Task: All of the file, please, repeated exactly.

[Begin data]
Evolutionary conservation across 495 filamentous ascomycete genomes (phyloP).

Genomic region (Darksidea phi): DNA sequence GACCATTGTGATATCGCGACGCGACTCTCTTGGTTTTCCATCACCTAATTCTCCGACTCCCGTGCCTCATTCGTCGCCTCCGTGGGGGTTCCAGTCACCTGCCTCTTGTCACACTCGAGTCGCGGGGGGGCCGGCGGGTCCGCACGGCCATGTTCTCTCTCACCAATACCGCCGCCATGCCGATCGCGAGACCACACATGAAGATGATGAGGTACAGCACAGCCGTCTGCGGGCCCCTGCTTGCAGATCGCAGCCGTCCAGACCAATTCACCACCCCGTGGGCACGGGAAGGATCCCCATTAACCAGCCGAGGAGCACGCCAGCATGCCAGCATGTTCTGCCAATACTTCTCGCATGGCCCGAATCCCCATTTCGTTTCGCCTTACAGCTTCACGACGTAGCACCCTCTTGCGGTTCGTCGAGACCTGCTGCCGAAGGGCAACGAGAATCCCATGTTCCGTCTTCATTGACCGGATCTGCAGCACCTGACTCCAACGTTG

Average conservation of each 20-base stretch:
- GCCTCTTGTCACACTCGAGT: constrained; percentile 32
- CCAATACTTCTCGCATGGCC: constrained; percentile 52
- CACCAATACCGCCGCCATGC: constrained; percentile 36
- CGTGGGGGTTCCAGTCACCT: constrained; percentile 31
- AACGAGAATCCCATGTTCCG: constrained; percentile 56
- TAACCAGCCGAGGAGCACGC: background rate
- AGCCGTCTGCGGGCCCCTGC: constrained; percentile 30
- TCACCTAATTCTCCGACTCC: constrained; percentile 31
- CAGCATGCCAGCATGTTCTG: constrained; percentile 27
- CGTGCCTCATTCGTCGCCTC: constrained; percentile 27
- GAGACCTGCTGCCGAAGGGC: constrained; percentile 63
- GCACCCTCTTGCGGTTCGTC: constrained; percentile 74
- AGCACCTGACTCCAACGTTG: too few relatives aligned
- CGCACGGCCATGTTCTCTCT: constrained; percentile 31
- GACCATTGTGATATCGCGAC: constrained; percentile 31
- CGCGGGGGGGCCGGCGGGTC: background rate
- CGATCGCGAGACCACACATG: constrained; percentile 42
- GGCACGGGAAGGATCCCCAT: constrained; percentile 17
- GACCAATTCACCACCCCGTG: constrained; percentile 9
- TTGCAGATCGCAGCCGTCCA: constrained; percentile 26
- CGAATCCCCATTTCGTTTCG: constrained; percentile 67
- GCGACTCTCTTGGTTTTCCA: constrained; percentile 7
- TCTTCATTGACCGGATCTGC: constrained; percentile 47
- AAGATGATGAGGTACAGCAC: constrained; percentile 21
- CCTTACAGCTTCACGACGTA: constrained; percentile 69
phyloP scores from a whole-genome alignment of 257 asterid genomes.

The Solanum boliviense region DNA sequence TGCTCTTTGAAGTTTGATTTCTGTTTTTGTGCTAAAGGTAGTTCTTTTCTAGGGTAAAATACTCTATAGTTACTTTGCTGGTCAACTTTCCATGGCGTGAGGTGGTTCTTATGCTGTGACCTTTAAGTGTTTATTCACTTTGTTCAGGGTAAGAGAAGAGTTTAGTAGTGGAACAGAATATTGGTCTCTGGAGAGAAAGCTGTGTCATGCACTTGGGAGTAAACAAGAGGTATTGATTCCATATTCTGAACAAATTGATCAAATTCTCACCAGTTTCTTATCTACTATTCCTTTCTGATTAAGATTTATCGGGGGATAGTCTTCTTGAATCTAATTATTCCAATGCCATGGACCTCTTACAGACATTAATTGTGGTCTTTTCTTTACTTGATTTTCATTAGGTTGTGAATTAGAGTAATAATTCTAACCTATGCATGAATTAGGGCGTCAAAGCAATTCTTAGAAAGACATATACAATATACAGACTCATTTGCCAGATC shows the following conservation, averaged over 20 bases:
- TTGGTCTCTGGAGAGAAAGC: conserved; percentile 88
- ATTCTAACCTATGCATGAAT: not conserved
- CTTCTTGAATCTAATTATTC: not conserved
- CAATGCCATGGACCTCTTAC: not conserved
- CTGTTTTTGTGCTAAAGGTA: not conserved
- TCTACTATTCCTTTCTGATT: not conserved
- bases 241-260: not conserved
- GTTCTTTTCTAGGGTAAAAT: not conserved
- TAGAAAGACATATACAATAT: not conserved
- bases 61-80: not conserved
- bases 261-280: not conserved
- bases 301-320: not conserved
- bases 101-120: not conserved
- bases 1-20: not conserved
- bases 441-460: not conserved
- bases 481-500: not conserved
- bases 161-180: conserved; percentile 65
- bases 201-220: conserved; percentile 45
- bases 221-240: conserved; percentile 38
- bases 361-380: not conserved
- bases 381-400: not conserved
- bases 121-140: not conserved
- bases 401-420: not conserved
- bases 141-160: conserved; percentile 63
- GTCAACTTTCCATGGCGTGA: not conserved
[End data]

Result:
Evolutionary conservation across 495 filamentous ascomycete genomes (phyloP).

Genomic region (Darksidea phi): DNA sequence GACCATTGTGATATCGCGACGCGACTCTCTTGGTTTTCCATCACCTAATTCTCCGACTCCCGTGCCTCATTCGTCGCCTCCGTGGGGGTTCCAGTCACCTGCCTCTTGTCACACTCGAGTCGCGGGGGGGCCGGCGGGTCCGCACGGCCATGTTCTCTCTCACCAATACCGCCGCCATGCCGATCGCGAGACCACACATGAAGATGATGAGGTACAGCACAGCCGTCTGCGGGCCCCTGCTTGCAGATCGCAGCCGTCCAGACCAATTCACCACCCCGTGGGCACGGGAAGGATCCCCATTAACCAGCCGAGGAGCACGCCAGCATGCCAGCATGTTCTGCCAATACTTCTCGCATGGCCCGAATCCCCATTTCGTTTCGCCTTACAGCTTCACGACGTAGCACCCTCTTGCGGTTCGTCGAGACCTGCTGCCGAAGGGCAACGAGAATCCCATGTTCCGTCTTCATTGACCGGATCTGCAGCACCTGACTCCAACGTTG

Average conservation of each 20-base stretch:
- GCCTCTTGTCACACTCGAGT: constrained; percentile 32
- CCAATACTTCTCGCATGGCC: constrained; percentile 52
- CACCAATACCGCCGCCATGC: constrained; percentile 36
- CGTGGGGGTTCCAGTCACCT: constrained; percentile 31
- AACGAGAATCCCATGTTCCG: constrained; percentile 56
- TAACCAGCCGAGGAGCACGC: background rate
- AGCCGTCTGCGGGCCCCTGC: constrained; percentile 30
- TCACCTAATTCTCCGACTCC: constrained; percentile 31
- CAGCATGCCAGCATGTTCTG: constrained; percentile 27
- CGTGCCTCATTCGTCGCCTC: constrained; percentile 27
- GAGACCTGCTGCCGAAGGGC: constrained; percentile 63
- GCACCCTCTTGCGGTTCGTC: constrained; percentile 74
- AGCACCTGACTCCAACGTTG: too few relatives aligned
- CGCACGGCCATGTTCTCTCT: constrained; percentile 31
- GACCATTGTGATATCGCGAC: constrained; percentile 31
- CGCGGGGGGGCCGGCGGGTC: background rate
- CGATCGCGAGACCACACATG: constrained; percentile 42
- GGCACGGGAAGGATCCCCAT: constrained; percentile 17
- GACCAATTCACCACCCCGTG: constrained; percentile 9
- TTGCAGATCGCAGCCGTCCA: constrained; percentile 26
- CGAATCCCCATTTCGTTTCG: constrained; percentile 67
- GCGACTCTCTTGGTTTTCCA: constrained; percentile 7
- TCTTCATTGACCGGATCTGC: constrained; percentile 47
- AAGATGATGAGGTACAGCAC: constrained; percentile 21
- CCTTACAGCTTCACGACGTA: constrained; percentile 69
phyloP scores from a whole-genome alignment of 257 asterid genomes.

The Solanum boliviense region DNA sequence TGCTCTTTGAAGTTTGATTTCTGTTTTTGTGCTAAAGGTAGTTCTTTTCTAGGGTAAAATACTCTATAGTTACTTTGCTGGTCAACTTTCCATGGCGTGAGGTGGTTCTTATGCTGTGACCTTTAAGTGTTTATTCACTTTGTTCAGGGTAAGAGAAGAGTTTAGTAGTGGAACAGAATATTGGTCTCTGGAGAGAAAGCTGTGTCATGCACTTGGGAGTAAACAAGAGGTATTGATTCCATATTCTGAACAAATTGATCAAATTCTCACCAGTTTCTTATCTACTATTCCTTTCTGATTAAGATTTATCGGGGGATAGTCTTCTTGAATCTAATTATTCCAATGCCATGGACCTCTTACAGACATTAATTGTGGTCTTTTCTTTACTTGATTTTCATTAGGTTGTGAATTAGAGTAATAATTCTAACCTATGCATGAATTAGGGCGTCAAAGCAATTCTTAGAAAGACATATACAATATACAGACTCATTTGCCAGATC shows the following conservation, averaged over 20 bases:
- TTGGTCTCTGGAGAGAAAGC: conserved; percentile 88
- ATTCTAACCTATGCATGAAT: not conserved
- CTTCTTGAATCTAATTATTC: not conserved
- CAATGCCATGGACCTCTTAC: not conserved
- CTGTTTTTGTGCTAAAGGTA: not conserved
- TCTACTATTCCTTTCTGATT: not conserved
- bases 241-260: not conserved
- GTTCTTTTCTAGGGTAAAAT: not conserved
- TAGAAAGACATATACAATAT: not conserved
- bases 61-80: not conserved
- bases 261-280: not conserved
- bases 301-320: not conserved
- bases 101-120: not conserved
- bases 1-20: not conserved
- bases 441-460: not conserved
- bases 481-500: not conserved
- bases 161-180: conserved; percentile 65
- bases 201-220: conserved; percentile 45
- bases 221-240: conserved; percentile 38
- bases 361-380: not conserved
- bases 381-400: not conserved
- bases 121-140: not conserved
- bases 401-420: not conserved
- bases 141-160: conserved; percentile 63
- GTCAACTTTCCATGGCGTGA: not conserved